JERUSALEM - Palestinian leader Yasser Arafat sought to unequivocally distance himself from the terror network al-Qaida in an interview published yesterday, warning Osama bin Laden to stop justifying attacks in the name of Palestinians. "I'm telling him directly not to hide behind the Palestinian cause," Arafat was quoted as saying in The Sunday Times of London, referring to recent statements by al-Qaida leaders. "Why is bin Laden talking about Palestine now?" Arafat said in the article.
NEWS
By Richard Boudreaux and Richard Boudreaux,LOS ANGELES TIMES | November 26, 2007
JERUSALEM -- Ehud Olmert and Mahmoud Abbas have spent more time alone together than any previous pair of Israeli and Palestinian leaders. They have sat for hours, in 12 meetings over the past 11 months, sharing pictures of their grandchildren and talking about a world in which those kids can grow up in peace. Smoke fills Olmert's study as Abbas, puffing on Marlboro Reds, describes the crushing burden of Israeli occupation in the West Bank. The Israeli prime minister lights up a cigar, lecturing his guest on the need to stop Palestinian militias from plotting against his people.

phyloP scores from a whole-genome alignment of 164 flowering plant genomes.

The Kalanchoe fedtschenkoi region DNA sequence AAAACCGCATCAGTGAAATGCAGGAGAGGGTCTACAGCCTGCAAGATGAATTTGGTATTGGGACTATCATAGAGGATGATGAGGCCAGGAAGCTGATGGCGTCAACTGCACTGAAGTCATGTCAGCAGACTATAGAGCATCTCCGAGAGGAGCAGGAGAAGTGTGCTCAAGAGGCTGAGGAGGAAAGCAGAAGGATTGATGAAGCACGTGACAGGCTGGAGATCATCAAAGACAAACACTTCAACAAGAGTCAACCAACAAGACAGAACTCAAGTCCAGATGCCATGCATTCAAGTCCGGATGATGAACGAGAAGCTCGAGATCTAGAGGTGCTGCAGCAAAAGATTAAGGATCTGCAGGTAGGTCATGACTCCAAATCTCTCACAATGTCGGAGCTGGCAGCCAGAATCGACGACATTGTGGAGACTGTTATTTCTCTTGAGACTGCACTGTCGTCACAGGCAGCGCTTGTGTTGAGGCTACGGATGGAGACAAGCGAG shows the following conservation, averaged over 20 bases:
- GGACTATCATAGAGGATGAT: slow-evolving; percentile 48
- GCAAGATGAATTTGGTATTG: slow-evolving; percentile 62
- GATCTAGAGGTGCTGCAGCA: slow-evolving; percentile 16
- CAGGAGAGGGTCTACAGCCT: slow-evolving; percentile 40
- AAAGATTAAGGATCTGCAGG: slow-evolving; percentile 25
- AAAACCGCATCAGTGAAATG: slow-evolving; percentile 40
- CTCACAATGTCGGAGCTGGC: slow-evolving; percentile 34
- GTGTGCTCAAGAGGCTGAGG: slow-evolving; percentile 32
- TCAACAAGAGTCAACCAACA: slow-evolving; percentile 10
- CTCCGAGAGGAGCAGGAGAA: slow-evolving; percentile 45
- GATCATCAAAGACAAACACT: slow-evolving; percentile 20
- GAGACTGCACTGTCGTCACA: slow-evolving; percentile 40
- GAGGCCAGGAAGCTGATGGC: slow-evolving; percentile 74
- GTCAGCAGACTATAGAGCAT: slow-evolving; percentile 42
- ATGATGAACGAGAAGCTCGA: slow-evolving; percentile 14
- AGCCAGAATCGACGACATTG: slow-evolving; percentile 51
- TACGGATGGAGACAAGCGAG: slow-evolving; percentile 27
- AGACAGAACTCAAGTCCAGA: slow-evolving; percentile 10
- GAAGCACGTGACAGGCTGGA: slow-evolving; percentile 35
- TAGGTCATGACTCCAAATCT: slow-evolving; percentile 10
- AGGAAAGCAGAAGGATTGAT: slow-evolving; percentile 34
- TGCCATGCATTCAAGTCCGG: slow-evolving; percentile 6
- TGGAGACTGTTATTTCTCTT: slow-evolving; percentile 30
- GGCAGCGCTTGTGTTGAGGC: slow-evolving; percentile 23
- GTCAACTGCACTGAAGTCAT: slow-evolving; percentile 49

NEWS
By Stephen Kiehl and Stephen Kiehl,SUN REPORTER | November 22, 2007
While Bush administration officials have been doing all they can to dampen expectations for next week's Mideast meeting in Annapolis -- even warning reporters not to call it a "peace conference" -- Jewish and Muslim leaders in Maryland apparently did not get the message. In interviews this week, rabbis, imams and others expressed hope that real progress can be made in Annapolis, saying it would be a shame to squander such a rare opportunity -- having representatives from Israel, the United States and many Arab states at the same table.